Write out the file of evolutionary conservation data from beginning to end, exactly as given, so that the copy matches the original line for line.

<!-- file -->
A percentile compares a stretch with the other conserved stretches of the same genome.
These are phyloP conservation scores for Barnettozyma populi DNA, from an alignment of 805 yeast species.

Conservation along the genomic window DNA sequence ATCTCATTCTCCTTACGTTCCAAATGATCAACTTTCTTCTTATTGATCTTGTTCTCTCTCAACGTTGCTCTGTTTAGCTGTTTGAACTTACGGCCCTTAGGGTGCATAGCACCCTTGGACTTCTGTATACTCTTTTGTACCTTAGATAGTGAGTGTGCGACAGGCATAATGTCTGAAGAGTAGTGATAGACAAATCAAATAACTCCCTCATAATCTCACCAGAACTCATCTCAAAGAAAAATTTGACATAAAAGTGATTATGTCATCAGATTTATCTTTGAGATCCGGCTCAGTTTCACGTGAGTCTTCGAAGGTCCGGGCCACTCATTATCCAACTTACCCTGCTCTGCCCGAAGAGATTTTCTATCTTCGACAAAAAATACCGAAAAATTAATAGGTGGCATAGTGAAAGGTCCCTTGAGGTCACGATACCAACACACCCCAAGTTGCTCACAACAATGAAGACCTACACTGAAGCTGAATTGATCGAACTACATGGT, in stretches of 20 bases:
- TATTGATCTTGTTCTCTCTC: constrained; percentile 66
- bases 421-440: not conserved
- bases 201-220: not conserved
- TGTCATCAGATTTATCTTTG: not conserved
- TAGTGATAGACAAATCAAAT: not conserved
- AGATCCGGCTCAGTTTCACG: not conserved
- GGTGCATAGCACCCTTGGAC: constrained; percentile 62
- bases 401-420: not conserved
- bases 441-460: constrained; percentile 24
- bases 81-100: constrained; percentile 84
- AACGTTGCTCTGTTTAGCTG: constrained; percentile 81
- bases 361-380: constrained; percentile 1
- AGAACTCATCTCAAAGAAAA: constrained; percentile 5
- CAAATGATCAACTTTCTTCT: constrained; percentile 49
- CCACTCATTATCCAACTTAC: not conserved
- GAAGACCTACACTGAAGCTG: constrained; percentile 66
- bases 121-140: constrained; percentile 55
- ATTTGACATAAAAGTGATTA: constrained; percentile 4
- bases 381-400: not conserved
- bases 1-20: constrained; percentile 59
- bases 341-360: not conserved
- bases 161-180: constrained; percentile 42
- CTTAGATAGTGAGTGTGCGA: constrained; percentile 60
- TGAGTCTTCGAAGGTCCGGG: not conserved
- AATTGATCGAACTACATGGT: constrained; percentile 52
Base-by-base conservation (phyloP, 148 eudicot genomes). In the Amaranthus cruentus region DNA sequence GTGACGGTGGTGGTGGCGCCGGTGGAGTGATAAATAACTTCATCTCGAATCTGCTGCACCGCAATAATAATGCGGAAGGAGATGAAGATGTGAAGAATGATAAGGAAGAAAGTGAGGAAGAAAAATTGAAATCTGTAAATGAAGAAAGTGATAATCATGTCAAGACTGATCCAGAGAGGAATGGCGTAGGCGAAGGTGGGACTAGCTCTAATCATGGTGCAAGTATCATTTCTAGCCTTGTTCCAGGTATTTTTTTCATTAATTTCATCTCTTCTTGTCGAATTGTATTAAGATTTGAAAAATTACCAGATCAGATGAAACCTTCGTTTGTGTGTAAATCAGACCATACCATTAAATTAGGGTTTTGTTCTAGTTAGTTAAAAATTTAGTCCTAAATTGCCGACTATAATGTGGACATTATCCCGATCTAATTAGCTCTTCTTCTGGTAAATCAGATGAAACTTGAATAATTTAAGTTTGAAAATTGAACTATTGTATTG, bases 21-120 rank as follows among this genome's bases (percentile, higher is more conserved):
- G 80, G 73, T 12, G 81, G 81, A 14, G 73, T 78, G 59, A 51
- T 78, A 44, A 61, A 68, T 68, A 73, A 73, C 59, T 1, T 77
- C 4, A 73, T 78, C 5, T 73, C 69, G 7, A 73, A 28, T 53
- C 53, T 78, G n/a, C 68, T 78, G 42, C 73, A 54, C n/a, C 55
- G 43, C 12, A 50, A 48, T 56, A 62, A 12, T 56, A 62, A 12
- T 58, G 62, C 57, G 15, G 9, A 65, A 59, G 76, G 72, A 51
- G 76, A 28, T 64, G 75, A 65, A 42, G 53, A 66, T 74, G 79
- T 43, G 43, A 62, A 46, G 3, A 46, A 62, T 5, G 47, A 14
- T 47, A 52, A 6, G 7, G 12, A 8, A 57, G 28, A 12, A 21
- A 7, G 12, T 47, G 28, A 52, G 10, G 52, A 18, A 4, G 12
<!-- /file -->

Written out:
A percentile compares a stretch with the other conserved stretches of the same genome.
These are phyloP conservation scores for Barnettozyma populi DNA, from an alignment of 805 yeast species.

Conservation along the genomic window DNA sequence ATCTCATTCTCCTTACGTTCCAAATGATCAACTTTCTTCTTATTGATCTTGTTCTCTCTCAACGTTGCTCTGTTTAGCTGTTTGAACTTACGGCCCTTAGGGTGCATAGCACCCTTGGACTTCTGTATACTCTTTTGTACCTTAGATAGTGAGTGTGCGACAGGCATAATGTCTGAAGAGTAGTGATAGACAAATCAAATAACTCCCTCATAATCTCACCAGAACTCATCTCAAAGAAAAATTTGACATAAAAGTGATTATGTCATCAGATTTATCTTTGAGATCCGGCTCAGTTTCACGTGAGTCTTCGAAGGTCCGGGCCACTCATTATCCAACTTACCCTGCTCTGCCCGAAGAGATTTTCTATCTTCGACAAAAAATACCGAAAAATTAATAGGTGGCATAGTGAAAGGTCCCTTGAGGTCACGATACCAACACACCCCAAGTTGCTCACAACAATGAAGACCTACACTGAAGCTGAATTGATCGAACTACATGGT, in stretches of 20 bases:
- TATTGATCTTGTTCTCTCTC: constrained; percentile 66
- bases 421-440: not conserved
- bases 201-220: not conserved
- TGTCATCAGATTTATCTTTG: not conserved
- TAGTGATAGACAAATCAAAT: not conserved
- AGATCCGGCTCAGTTTCACG: not conserved
- GGTGCATAGCACCCTTGGAC: constrained; percentile 62
- bases 401-420: not conserved
- bases 441-460: constrained; percentile 24
- bases 81-100: constrained; percentile 84
- AACGTTGCTCTGTTTAGCTG: constrained; percentile 81
- bases 361-380: constrained; percentile 1
- AGAACTCATCTCAAAGAAAA: constrained; percentile 5
- CAAATGATCAACTTTCTTCT: constrained; percentile 49
- CCACTCATTATCCAACTTAC: not conserved
- GAAGACCTACACTGAAGCTG: constrained; percentile 66
- bases 121-140: constrained; percentile 55
- ATTTGACATAAAAGTGATTA: constrained; percentile 4
- bases 381-400: not conserved
- bases 1-20: constrained; percentile 59
- bases 341-360: not conserved
- bases 161-180: constrained; percentile 42
- CTTAGATAGTGAGTGTGCGA: constrained; percentile 60
- TGAGTCTTCGAAGGTCCGGG: not conserved
- AATTGATCGAACTACATGGT: constrained; percentile 52
Base-by-base conservation (phyloP, 148 eudicot genomes). In the Amaranthus cruentus region DNA sequence GTGACGGTGGTGGTGGCGCCGGTGGAGTGATAAATAACTTCATCTCGAATCTGCTGCACCGCAATAATAATGCGGAAGGAGATGAAGATGTGAAGAATGATAAGGAAGAAAGTGAGGAAGAAAAATTGAAATCTGTAAATGAAGAAAGTGATAATCATGTCAAGACTGATCCAGAGAGGAATGGCGTAGGCGAAGGTGGGACTAGCTCTAATCATGGTGCAAGTATCATTTCTAGCCTTGTTCCAGGTATTTTTTTCATTAATTTCATCTCTTCTTGTCGAATTGTATTAAGATTTGAAAAATTACCAGATCAGATGAAACCTTCGTTTGTGTGTAAATCAGACCATACCATTAAATTAGGGTTTTGTTCTAGTTAGTTAAAAATTTAGTCCTAAATTGCCGACTATAATGTGGACATTATCCCGATCTAATTAGCTCTTCTTCTGGTAAATCAGATGAAACTTGAATAATTTAAGTTTGAAAATTGAACTATTGTATTG, bases 21-120 rank as follows among this genome's bases (percentile, higher is more conserved):
- G 80, G 73, T 12, G 81, G 81, A 14, G 73, T 78, G 59, A 51
- T 78, A 44, A 61, A 68, T 68, A 73, A 73, C 59, T 1, T 77
- C 4, A 73, T 78, C 5, T 73, C 69, G 7, A 73, A 28, T 53
- C 53, T 78, G n/a, C 68, T 78, G 42, C 73, A 54, C n/a, C 55
- G 43, C 12, A 50, A 48, T 56, A 62, A 12, T 56, A 62, A 12
- T 58, G 62, C 57, G 15, G 9, A 65, A 59, G 76, G 72, A 51
- G 76, A 28, T 64, G 75, A 65, A 42, G 53, A 66, T 74, G 79
- T 43, G 43, A 62, A 46, G 3, A 46, A 62, T 5, G 47, A 14
- T 47, A 52, A 6, G 7, G 12, A 8, A 57, G 28, A 12, A 21
- A 7, G 12, T 47, G 28, A 52, G 10, G 52, A 18, A 4, G 12